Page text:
On this day in 1394, King Charles VI of France orders the expulsion of all Jews from his kingdom. The culmination of a series of anti-Semitic orders from the monarchs of France, the order outlived the monarchy and remains one of the major contributing factors to the tiny percentage of the French population that identifies as Jewish. For a time, the Crown was happier to have Jews in its lands paying taxes, but in 1394 Charles VI suddenly demanded they leave once again. France's Jews were given a bit of time to sell to their possessions before being escorted out of French lands. There was not a major Jewish population in France again until the 1700s, when Jews fleeing violence and discrimination further East arrived in Alsace and Lorraine. By the eve of the revolution, there were roughly 40,000 Jews in France. Over the course of the turbulent years that followed 1789, the newly “enlightened” governments gradually restored Jews’ rights to live in France, but they continued to face discrimination and their numbers were further decimated during the Nazi occupation of France. Today, roughly one percent of France is Jewish.

Now for stock and investing news-

Futures not looking bright enough for shades.

Snowflake (NYSE:SNOW) ended a blowout first day of trading up 112% to $253.93 with a $70.4B valuation, five times higher than the $12.4B valuation during the last private funding round in February and larger than the market values of Uber and Dell.

The Dakota Access oil pipeline looks to stay in service at least through December under a new court briefing schedule, as the D.C. federal court will not be prepared to rule until late December at the earliest on the effort to shut the pipeline. According to the proposed schedule, tribes opposed to Dakota Access would have until Oct. 16 to file a new request to shutter it, lawyers for the Army Corps of Engineers and pipeline operator Energy Transfer (NYSE:ET) would have until Nov. 20 to respond, and the tribes would have until Dec. 18 for final briefs.

A new filing by LVMH (OTCPK:OTCPK:LVMHF) in the Delaware Chancery Court opposes fast-tracking a ruling that would decide whether the French luxury group had proper legal grounds for torpedoing a takeover of Tiffany & Co. (NYSE:TIF). A judge previously set a Sept. 21 hearing (at Tiffany's request) for an expedited ruling. "If LVMH were confident in its legal position, it would have no reason to oppose an expedited trial schedule," Tiffany Chairman Roger Farah declared, adding that it was another attempt by the would-be buyer to "run out the clock” on the deal, which has a November 24 deadline.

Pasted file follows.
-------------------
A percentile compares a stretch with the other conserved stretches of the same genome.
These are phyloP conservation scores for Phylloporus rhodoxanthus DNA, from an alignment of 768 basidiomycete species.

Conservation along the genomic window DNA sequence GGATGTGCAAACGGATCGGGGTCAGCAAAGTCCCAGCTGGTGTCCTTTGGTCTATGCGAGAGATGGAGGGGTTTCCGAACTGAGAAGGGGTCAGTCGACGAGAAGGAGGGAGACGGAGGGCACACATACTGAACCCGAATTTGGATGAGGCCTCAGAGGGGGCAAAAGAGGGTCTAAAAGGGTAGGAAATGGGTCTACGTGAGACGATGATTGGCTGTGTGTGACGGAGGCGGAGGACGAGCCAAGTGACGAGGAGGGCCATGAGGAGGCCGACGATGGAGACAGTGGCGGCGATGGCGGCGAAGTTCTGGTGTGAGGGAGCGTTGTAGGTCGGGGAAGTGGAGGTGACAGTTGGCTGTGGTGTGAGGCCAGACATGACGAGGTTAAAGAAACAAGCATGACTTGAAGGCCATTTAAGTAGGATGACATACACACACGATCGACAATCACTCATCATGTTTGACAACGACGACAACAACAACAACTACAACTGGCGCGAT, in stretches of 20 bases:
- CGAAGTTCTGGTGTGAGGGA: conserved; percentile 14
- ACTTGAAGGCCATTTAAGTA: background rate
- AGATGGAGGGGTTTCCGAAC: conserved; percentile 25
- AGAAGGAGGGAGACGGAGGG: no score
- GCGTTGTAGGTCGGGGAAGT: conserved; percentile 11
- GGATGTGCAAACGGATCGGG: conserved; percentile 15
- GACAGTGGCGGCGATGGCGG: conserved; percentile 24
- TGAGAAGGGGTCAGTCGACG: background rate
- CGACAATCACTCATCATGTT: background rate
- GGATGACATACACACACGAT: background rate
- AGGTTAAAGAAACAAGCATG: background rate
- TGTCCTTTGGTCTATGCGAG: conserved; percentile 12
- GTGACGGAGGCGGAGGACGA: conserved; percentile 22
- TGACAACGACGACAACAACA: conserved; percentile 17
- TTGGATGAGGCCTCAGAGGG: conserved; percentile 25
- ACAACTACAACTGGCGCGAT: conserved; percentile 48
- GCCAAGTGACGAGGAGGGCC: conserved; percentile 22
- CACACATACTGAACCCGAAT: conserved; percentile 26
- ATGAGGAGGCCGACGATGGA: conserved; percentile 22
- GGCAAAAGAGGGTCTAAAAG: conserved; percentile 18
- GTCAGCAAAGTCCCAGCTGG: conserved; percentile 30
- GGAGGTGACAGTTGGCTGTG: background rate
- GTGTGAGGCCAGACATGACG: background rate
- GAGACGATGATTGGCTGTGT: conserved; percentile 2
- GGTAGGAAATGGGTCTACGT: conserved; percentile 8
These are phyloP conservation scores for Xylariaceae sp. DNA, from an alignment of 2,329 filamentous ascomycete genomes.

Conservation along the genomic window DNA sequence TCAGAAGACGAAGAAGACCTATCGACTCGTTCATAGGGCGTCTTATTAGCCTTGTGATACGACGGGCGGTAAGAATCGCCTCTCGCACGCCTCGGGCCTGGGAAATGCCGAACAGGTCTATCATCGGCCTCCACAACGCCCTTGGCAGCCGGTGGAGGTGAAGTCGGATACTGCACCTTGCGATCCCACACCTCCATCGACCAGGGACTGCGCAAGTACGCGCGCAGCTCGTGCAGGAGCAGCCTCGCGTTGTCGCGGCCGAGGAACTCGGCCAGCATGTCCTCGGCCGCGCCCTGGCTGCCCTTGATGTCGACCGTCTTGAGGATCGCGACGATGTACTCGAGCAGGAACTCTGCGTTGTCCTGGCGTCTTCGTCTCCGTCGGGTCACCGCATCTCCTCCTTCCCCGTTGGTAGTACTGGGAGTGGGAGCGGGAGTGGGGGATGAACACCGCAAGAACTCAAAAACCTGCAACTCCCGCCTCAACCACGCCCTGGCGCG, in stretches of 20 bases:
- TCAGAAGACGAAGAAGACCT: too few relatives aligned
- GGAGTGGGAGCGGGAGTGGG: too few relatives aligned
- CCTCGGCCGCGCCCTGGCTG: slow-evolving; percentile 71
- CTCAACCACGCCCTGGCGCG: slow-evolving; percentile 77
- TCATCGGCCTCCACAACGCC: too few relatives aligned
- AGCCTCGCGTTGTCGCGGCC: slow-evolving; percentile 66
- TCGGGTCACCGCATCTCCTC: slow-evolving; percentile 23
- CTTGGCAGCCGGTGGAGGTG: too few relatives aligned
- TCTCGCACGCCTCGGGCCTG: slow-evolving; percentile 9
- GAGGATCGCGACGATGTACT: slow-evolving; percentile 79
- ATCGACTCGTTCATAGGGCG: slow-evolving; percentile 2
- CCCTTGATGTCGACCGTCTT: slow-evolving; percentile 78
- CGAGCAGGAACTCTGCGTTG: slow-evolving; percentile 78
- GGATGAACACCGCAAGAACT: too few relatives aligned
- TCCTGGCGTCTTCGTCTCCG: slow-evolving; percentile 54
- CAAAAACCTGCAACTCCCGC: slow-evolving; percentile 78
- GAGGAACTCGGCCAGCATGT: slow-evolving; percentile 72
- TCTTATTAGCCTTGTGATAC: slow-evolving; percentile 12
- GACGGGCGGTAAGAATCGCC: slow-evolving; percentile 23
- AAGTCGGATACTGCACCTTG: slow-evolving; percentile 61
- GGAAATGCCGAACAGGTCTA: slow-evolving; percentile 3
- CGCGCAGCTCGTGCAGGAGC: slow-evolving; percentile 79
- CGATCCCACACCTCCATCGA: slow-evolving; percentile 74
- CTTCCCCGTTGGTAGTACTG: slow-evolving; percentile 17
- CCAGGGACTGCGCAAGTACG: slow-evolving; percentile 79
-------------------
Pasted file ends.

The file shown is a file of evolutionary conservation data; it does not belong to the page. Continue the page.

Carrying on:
Nikola bulls are hoping the share price has found support following news that both the SEC and the Department of Justice are probing the company, but former hedge fund manager Whitney Tilson believes the ultimate outcome for Nikola and its co-founder Trevor Milton will be a worst-case scenario.  “I agree, and confidently predict that General Motors will end the partnership with Nikola that it announced last week, Nikola's stock will collapse, and Milton will end up behind bars for securities fraud,” Tilson said. 

Where is Jon Corzine and will MF Global be buyers of Nikola today?

Where is Marissa Mayer and will she ever return to Yahoo?

Where is Elizabeth Holmes and how are her mental disease tests going?

Have a great day everyone. Stay safe out there.

This is the day The Lord has made. Let us rejoice and be glad in it.

I can do all things through Christ who strengthens me.